THE BRONX — Lead levels in the water of an Olinville school tested 16 times higher than Flint, Michigan, according to a letter to parents from the city Department of Education.
P.S. 41 at 3352 Olinville Ave. and I.S. 158 in Morrisania were both found to have levels of lead higher than the EPA's "action level" threshold of 15 parts per billion (ppb), according to letters the Department of Education sent out to families and staff at the schools.
Lead levels in the water at P.S. 41 were particularly high, with five faucets testing above 100 ppb.
A cold water faucet in a fifth floor bathroom for adults tested 442 ppb, the most toxic level in the school.
At I.S. 158, high levels of lead in the water were found in three classrooms, the kitchen, the boys locker room, the weight room and the second floor girls bathroom, according to a notice shared with DNAinfo by a teacher at the school.
The highest level of lead was in a cold water faucet in the girls bathroom on the second floor, which tested at 63.8 ppb, while the slop sink in the kitchen tested at 52 ppb.
During the Flint, Michigan water crisis, 90 percent of 271 homes tested were at about 27 ppb, according to a January 2016 Washington Post report.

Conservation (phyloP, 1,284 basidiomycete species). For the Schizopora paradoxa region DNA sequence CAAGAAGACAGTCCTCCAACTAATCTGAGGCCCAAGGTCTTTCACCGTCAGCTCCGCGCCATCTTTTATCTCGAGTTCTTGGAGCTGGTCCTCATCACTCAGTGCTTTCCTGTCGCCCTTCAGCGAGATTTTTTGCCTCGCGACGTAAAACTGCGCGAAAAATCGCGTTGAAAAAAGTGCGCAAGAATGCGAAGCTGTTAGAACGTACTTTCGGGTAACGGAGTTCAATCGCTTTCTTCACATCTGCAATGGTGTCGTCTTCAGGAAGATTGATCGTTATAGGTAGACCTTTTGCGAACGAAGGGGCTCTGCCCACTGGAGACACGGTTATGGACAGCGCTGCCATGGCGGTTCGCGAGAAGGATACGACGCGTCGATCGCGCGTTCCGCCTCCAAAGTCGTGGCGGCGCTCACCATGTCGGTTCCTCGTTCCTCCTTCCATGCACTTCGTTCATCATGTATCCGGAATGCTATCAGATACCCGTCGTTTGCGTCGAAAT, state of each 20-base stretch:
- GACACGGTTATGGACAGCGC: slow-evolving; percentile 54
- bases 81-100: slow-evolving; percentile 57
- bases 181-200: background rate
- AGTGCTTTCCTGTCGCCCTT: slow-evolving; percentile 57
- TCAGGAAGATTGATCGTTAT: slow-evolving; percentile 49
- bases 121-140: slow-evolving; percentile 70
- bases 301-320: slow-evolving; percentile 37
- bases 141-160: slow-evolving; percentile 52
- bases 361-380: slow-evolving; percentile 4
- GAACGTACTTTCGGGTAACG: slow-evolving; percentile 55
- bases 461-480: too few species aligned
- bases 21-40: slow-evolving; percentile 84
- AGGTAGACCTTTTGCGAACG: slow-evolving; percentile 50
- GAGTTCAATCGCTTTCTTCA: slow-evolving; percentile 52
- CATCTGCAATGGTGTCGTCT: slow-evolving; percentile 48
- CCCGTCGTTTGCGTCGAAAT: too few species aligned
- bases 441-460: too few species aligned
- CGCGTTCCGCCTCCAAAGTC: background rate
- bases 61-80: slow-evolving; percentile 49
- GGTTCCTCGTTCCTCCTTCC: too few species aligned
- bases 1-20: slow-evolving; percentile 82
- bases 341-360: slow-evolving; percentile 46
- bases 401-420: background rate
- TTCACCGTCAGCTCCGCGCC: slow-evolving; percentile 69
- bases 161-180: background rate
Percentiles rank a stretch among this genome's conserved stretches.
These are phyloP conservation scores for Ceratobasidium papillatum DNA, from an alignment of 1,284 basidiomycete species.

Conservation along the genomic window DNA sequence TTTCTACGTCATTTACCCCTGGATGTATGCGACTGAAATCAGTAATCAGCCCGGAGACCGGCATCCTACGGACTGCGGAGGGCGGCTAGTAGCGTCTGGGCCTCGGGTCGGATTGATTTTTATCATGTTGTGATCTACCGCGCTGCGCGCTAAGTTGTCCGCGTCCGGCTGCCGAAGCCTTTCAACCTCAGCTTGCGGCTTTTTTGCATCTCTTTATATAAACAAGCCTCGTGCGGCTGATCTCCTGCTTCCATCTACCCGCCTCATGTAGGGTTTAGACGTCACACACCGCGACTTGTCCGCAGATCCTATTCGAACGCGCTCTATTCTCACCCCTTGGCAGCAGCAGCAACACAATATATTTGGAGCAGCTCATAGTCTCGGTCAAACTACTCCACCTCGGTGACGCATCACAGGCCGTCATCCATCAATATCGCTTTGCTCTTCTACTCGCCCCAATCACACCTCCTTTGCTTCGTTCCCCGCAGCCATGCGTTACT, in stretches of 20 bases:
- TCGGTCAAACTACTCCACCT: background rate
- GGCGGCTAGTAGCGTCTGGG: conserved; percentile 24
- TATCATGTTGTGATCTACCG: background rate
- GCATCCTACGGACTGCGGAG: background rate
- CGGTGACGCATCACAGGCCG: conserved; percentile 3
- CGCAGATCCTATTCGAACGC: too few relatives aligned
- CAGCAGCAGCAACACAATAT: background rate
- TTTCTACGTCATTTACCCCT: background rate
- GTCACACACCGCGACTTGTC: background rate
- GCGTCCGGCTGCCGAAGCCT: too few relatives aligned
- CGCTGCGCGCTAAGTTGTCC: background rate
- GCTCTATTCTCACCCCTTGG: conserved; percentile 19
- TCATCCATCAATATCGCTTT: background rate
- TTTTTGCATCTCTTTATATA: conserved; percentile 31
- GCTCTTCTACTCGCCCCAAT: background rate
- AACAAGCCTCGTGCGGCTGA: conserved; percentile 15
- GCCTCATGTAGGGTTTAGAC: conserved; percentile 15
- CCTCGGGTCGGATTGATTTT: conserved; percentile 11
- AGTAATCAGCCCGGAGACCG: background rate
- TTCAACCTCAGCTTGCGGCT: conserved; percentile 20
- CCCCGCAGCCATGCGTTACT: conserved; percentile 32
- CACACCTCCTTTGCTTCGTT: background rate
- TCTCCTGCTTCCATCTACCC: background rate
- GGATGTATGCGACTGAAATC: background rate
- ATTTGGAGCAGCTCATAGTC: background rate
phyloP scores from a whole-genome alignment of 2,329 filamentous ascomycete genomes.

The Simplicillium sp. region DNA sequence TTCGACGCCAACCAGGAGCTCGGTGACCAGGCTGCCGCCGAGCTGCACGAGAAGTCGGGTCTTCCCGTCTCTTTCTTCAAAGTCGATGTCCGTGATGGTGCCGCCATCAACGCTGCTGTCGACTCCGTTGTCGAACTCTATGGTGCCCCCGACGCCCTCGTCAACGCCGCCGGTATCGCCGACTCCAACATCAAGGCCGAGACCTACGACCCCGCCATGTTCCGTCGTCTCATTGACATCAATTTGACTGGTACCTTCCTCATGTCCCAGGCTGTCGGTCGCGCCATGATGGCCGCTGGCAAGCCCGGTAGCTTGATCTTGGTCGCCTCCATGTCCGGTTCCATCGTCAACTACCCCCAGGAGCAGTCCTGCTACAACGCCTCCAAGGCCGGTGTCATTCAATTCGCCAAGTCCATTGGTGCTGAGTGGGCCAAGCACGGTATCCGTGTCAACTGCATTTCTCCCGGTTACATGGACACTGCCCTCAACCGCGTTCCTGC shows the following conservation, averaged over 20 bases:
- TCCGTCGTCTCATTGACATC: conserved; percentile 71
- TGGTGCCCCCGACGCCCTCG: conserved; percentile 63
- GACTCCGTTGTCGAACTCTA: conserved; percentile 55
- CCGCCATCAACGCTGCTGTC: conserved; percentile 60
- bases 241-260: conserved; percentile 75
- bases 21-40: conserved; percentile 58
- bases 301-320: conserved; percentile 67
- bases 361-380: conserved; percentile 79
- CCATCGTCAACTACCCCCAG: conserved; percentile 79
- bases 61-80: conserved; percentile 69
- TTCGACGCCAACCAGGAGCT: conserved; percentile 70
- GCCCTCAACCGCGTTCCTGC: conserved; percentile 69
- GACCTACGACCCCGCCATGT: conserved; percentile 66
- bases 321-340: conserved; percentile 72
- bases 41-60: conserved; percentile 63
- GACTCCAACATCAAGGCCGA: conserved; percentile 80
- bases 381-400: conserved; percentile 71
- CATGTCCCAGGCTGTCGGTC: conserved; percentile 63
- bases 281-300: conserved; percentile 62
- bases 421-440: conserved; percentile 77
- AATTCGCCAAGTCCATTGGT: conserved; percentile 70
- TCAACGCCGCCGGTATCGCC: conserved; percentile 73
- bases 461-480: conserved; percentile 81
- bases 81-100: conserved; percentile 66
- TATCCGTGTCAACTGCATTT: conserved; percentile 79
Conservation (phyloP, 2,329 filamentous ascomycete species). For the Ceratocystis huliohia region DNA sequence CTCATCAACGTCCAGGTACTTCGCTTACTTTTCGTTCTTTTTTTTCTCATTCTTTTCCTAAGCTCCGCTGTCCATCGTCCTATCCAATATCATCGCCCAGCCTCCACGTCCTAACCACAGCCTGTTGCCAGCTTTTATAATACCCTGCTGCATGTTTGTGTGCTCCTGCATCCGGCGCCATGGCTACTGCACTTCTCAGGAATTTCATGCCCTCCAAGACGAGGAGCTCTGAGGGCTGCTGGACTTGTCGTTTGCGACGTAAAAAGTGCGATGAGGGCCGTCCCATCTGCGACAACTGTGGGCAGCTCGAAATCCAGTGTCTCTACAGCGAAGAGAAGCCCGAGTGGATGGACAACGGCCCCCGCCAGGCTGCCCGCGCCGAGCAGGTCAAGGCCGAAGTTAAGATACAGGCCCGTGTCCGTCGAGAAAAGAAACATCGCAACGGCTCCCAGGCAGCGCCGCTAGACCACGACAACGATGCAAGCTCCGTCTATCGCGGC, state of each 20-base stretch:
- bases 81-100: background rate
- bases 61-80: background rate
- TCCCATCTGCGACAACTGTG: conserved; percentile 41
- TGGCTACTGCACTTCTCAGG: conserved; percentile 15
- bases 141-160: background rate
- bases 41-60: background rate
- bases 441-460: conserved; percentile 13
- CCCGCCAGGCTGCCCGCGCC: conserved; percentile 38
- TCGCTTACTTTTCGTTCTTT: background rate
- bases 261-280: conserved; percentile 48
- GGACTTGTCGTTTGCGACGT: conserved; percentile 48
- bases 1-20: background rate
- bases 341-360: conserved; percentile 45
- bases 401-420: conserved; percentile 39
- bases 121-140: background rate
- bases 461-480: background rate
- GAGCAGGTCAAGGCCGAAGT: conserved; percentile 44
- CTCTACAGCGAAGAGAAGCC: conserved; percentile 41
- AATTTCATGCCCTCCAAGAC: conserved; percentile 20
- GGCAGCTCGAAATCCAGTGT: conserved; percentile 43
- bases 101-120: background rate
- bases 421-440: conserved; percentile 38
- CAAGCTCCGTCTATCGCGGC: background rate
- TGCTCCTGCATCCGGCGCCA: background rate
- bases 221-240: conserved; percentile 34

However, the lead crisis in Flint stemmed from a chemical problem, while the lead found in New York schools likely comes from pipes.
City Councilman Andy King, whose granddaughter goes to P.S. 41, held a press conference at the school on Monday afternoon, where he discussed the work being done to resolve the high lead levels and said he was allocating $400,000 for renovations of the school's bathrooms.
"This building is over 75 years of age," King said. "That means what? Anything that's 75 plus...needs some maintenance. And that means if we've got to update some pipes, if we've got to update some fixtures, then we must do so."
The DOE sent out a letter to families and staff on Jan. 27 about P.S. 41 saying all outlets that had tested above the "action level" of 15 ppb had been taken out of service and will be replaced. They will remain out of service until future testing shows that they are below 15 ppb.
The same steps will be taken at I.S. 158, according to the notice.
Lead contamination typically comes from pipes that have not been used for an extended period of time, and problems with lead in schools can usually be traced back to a piece of equipment that will then immediately be removed, repaired or designated solely as a hand washing station, not a station where people can drink water, city officials said.
“Parents can rest assured that water in New York City is of the highest quality in the world and we have stringent protocols and robust procedures in place to ensure that water in school buildings is safe for students and staff," DOE spokeswoman Toya Holness said in a statement. "This is standard protocol, and there is no reason for alarm: we are continuing to provide students and staff with safe drinking water.”
Lead is a neurotoxin that can be harmful when it gets inside the bodies of children and adults, particularly children under six, and it can impair a child's growth, behavior and ability to learn, according to the city.